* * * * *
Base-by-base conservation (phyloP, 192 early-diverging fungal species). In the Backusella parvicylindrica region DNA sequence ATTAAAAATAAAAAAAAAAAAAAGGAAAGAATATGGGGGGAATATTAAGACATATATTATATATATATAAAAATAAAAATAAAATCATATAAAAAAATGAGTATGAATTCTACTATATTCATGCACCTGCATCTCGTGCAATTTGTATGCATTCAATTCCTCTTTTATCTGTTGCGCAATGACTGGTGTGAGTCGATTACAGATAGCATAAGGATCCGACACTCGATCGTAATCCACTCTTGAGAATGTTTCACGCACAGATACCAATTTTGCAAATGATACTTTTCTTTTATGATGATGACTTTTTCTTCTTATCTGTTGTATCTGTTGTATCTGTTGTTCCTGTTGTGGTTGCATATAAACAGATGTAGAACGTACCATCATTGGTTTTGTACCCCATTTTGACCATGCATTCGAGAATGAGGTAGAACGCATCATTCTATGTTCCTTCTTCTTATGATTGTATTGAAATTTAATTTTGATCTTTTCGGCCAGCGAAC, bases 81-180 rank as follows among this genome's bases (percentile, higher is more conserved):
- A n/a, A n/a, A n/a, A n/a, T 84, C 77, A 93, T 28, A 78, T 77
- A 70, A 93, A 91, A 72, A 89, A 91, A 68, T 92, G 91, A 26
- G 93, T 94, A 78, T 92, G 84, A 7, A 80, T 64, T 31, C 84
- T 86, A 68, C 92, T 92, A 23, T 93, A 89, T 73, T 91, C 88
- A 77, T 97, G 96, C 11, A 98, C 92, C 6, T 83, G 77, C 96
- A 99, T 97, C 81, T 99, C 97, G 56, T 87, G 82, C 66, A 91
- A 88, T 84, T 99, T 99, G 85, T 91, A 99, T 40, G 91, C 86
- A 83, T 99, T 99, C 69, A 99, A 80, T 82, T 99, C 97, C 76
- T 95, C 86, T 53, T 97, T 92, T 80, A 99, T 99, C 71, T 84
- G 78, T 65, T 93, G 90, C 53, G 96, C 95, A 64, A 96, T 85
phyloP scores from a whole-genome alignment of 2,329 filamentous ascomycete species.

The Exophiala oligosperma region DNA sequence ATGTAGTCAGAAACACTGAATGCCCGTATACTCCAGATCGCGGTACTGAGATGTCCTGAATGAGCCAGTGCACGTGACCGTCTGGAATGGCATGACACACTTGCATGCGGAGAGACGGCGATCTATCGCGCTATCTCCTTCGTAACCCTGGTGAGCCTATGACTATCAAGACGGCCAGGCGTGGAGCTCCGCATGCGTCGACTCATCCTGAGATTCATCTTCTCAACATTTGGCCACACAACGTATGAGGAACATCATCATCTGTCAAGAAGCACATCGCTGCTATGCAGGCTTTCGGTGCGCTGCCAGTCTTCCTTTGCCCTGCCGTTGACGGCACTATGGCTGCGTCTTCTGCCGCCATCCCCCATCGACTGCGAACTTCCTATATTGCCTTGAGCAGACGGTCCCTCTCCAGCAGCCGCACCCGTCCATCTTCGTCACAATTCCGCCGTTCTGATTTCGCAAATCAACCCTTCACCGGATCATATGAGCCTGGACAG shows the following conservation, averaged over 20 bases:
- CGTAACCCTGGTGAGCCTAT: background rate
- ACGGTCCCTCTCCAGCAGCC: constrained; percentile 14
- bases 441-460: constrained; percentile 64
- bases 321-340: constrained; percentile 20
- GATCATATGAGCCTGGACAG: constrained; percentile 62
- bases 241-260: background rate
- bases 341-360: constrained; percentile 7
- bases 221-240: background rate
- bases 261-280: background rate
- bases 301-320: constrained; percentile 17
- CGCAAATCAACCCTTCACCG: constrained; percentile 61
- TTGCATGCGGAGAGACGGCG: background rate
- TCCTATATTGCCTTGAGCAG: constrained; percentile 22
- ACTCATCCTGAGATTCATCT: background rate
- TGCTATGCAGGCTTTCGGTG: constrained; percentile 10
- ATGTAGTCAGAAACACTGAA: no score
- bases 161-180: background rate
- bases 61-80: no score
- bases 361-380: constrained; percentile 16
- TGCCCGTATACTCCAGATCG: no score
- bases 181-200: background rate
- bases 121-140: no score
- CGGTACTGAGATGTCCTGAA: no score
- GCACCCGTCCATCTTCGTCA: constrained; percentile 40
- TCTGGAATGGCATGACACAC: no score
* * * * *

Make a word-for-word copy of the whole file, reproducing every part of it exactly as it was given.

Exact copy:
Base-by-base conservation (phyloP, 192 early-diverging fungal species). In the Backusella parvicylindrica region DNA sequence ATTAAAAATAAAAAAAAAAAAAAGGAAAGAATATGGGGGGAATATTAAGACATATATTATATATATATAAAAATAAAAATAAAATCATATAAAAAAATGAGTATGAATTCTACTATATTCATGCACCTGCATCTCGTGCAATTTGTATGCATTCAATTCCTCTTTTATCTGTTGCGCAATGACTGGTGTGAGTCGATTACAGATAGCATAAGGATCCGACACTCGATCGTAATCCACTCTTGAGAATGTTTCACGCACAGATACCAATTTTGCAAATGATACTTTTCTTTTATGATGATGACTTTTTCTTCTTATCTGTTGTATCTGTTGTATCTGTTGTTCCTGTTGTGGTTGCATATAAACAGATGTAGAACGTACCATCATTGGTTTTGTACCCCATTTTGACCATGCATTCGAGAATGAGGTAGAACGCATCATTCTATGTTCCTTCTTCTTATGATTGTATTGAAATTTAATTTTGATCTTTTCGGCCAGCGAAC, bases 81-180 rank as follows among this genome's bases (percentile, higher is more conserved):
- A n/a, A n/a, A n/a, A n/a, T 84, C 77, A 93, T 28, A 78, T 77
- A 70, A 93, A 91, A 72, A 89, A 91, A 68, T 92, G 91, A 26
- G 93, T 94, A 78, T 92, G 84, A 7, A 80, T 64, T 31, C 84
- T 86, A 68, C 92, T 92, A 23, T 93, A 89, T 73, T 91, C 88
- A 77, T 97, G 96, C 11, A 98, C 92, C 6, T 83, G 77, C 96
- A 99, T 97, C 81, T 99, C 97, G 56, T 87, G 82, C 66, A 91
- A 88, T 84, T 99, T 99, G 85, T 91, A 99, T 40, G 91, C 86
- A 83, T 99, T 99, C 69, A 99, A 80, T 82, T 99, C 97, C 76
- T 95, C 86, T 53, T 97, T 92, T 80, A 99, T 99, C 71, T 84
- G 78, T 65, T 93, G 90, C 53, G 96, C 95, A 64, A 96, T 85
phyloP scores from a whole-genome alignment of 2,329 filamentous ascomycete species.

The Exophiala oligosperma region DNA sequence ATGTAGTCAGAAACACTGAATGCCCGTATACTCCAGATCGCGGTACTGAGATGTCCTGAATGAGCCAGTGCACGTGACCGTCTGGAATGGCATGACACACTTGCATGCGGAGAGACGGCGATCTATCGCGCTATCTCCTTCGTAACCCTGGTGAGCCTATGACTATCAAGACGGCCAGGCGTGGAGCTCCGCATGCGTCGACTCATCCTGAGATTCATCTTCTCAACATTTGGCCACACAACGTATGAGGAACATCATCATCTGTCAAGAAGCACATCGCTGCTATGCAGGCTTTCGGTGCGCTGCCAGTCTTCCTTTGCCCTGCCGTTGACGGCACTATGGCTGCGTCTTCTGCCGCCATCCCCCATCGACTGCGAACTTCCTATATTGCCTTGAGCAGACGGTCCCTCTCCAGCAGCCGCACCCGTCCATCTTCGTCACAATTCCGCCGTTCTGATTTCGCAAATCAACCCTTCACCGGATCATATGAGCCTGGACAG shows the following conservation, averaged over 20 bases:
- CGTAACCCTGGTGAGCCTAT: background rate
- ACGGTCCCTCTCCAGCAGCC: constrained; percentile 14
- bases 441-460: constrained; percentile 64
- bases 321-340: constrained; percentile 20
- GATCATATGAGCCTGGACAG: constrained; percentile 62
- bases 241-260: background rate
- bases 341-360: constrained; percentile 7
- bases 221-240: background rate
- bases 261-280: background rate
- bases 301-320: constrained; percentile 17
- CGCAAATCAACCCTTCACCG: constrained; percentile 61
- TTGCATGCGGAGAGACGGCG: background rate
- TCCTATATTGCCTTGAGCAG: constrained; percentile 22
- ACTCATCCTGAGATTCATCT: background rate
- TGCTATGCAGGCTTTCGGTG: constrained; percentile 10
- ATGTAGTCAGAAACACTGAA: no score
- bases 161-180: background rate
- bases 61-80: no score
- bases 361-380: constrained; percentile 16
- TGCCCGTATACTCCAGATCG: no score
- bases 181-200: background rate
- bases 121-140: no score
- CGGTACTGAGATGTCCTGAA: no score
- GCACCCGTCCATCTTCGTCA: constrained; percentile 40
- TCTGGAATGGCATGACACAC: no score